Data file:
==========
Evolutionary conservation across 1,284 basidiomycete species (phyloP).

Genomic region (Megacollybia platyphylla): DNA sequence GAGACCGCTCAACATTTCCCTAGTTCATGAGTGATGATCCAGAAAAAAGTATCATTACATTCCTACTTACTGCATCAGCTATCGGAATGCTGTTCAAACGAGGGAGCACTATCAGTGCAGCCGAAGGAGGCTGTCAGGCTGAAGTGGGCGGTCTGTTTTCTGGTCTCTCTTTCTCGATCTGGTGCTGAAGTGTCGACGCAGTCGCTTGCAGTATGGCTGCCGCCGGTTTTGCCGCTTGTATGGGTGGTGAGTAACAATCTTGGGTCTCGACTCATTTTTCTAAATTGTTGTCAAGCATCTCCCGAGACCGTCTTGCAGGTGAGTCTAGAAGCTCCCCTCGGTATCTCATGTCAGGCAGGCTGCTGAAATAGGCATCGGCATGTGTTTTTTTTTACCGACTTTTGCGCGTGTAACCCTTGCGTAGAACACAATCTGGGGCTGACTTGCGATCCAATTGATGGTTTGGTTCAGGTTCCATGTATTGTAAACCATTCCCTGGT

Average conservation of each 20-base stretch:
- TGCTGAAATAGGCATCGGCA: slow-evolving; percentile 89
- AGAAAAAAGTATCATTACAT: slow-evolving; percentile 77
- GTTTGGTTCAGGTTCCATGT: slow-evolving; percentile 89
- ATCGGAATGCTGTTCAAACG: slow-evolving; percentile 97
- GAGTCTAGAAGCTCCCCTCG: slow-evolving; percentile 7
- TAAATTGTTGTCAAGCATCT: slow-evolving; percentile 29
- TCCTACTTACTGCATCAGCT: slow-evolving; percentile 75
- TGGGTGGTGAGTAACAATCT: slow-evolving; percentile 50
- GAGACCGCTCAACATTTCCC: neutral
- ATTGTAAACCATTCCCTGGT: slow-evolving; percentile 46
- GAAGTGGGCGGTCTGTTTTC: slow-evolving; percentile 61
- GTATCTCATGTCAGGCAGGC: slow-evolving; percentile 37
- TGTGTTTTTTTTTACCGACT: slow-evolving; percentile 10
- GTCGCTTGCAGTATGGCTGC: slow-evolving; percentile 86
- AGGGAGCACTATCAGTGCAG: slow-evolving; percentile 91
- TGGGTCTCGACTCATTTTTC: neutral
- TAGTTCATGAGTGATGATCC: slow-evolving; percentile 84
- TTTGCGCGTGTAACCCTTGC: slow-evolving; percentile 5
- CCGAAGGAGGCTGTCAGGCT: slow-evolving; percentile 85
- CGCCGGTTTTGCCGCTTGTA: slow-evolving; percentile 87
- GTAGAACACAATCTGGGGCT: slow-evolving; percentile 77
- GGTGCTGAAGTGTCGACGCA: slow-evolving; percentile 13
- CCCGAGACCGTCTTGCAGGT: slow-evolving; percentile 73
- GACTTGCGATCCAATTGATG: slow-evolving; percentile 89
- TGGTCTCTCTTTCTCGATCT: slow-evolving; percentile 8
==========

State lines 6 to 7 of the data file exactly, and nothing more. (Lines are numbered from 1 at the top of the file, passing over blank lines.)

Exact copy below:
- GTTTGGTTCAGGTTCCATGT: slow-evolving; percentile 89
- ATCGGAATGCTGTTCAAACG: slow-evolving; percentile 97